Cruise, Tom: Celebrating 40

Though hard to believe, on July 3, 2002 Tom Cruise, the biggest movie star in the world, turned 40. Still boyish, Cruise is known as much for his track record as for his billion-dollar smile. There’s something new, however, other than his sexy crew cut he’s sporting after Minority Report. Cruise wears braces. Yes, braces.

One gets the impression that the biggest personal news for Cruise during the past tumultuous year was not his divorce from long-time wife, actress Nicole Kidman. Nor was it his new passionate affair with Spanish (and now American) movie star, Penelope Cruz, whom he met on the set of Vanilla Sky but began dating after the shoot was over. At 39, Cruise was told that he needed braces.
 
How did it happen? When Cruise took his two kids to the orthodontist, the doctor looked at the star’s mouth and said, “the reason why you have hard time closing your mouth is that your lower teeth are fracturing.” With the efficient attitude of a pro, the orthodontist offered to “fix” the problem right away with braces.
 
Does it affect his glorious smile? Not at all. Does it affect his speech? Barely. Yet insiders in the movie colony were humorously comparing the corrective treatment to what’s easily Hollywood’s most famous and profitable set of jaws–perhaps equivalent to Marlene Dietrich’s shapely legs!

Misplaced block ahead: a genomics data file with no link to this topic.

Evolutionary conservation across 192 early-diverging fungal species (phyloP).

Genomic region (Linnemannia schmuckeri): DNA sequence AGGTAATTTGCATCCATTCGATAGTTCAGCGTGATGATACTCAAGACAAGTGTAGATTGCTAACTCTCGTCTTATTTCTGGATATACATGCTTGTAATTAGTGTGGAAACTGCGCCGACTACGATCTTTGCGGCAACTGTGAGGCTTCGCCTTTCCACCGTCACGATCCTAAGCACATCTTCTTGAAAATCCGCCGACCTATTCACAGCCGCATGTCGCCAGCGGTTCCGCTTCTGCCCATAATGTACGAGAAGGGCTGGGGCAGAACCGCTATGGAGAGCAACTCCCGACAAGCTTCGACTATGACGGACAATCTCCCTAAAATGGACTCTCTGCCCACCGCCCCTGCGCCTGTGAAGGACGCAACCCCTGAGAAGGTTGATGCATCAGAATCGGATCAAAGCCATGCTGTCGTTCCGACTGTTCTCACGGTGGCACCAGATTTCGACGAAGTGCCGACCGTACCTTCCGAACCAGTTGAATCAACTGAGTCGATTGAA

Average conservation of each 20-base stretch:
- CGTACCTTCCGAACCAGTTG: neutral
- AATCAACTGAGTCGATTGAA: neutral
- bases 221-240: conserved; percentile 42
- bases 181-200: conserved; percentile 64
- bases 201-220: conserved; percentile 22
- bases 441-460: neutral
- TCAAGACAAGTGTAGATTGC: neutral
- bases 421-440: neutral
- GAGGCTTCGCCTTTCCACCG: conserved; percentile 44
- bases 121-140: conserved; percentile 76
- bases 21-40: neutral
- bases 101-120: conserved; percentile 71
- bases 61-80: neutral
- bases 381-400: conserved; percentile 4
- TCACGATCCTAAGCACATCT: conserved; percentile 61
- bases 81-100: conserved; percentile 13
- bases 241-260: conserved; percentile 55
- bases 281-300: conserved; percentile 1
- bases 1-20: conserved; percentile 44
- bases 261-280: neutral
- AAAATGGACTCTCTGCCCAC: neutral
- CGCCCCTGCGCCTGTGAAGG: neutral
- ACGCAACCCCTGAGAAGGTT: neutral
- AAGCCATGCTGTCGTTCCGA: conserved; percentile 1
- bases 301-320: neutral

The ultimate professional, Cruise takes the whole thing with stride, looking ahead to the time when the braces comes off (in two months) and he’ll be able to close his mouth properly again.
 
Tinseltown Titans
 
Not that Cruise is quiet or willing to close his mouth right now, while he’s promoting Minority Report, his first collaboration with Steven Spielberg, a team described in Hollywood as Tinseltown Titans. The new movie is a dark sci-fi that follows his previous film, Vanilla Sky, also a sci-fi, albeit one with fantasy and romantic elements.
 
Is he sensitive to age? Does 40 mean a turning point in his life?
 
Not in the least.
 
Says Cruise: “I feel good about my age. I am very happy with everything right now.” Most men experience their first terrifyingly tingle with mortality,” but he seems comfortable being a “40 year old Tom Cruise.” People have warned him that it was supposed to be a big rite of passage, but he claims not to think about it too much. “I don’t get it,” he says, referring to more traumatic stories he had heard about young middle-age.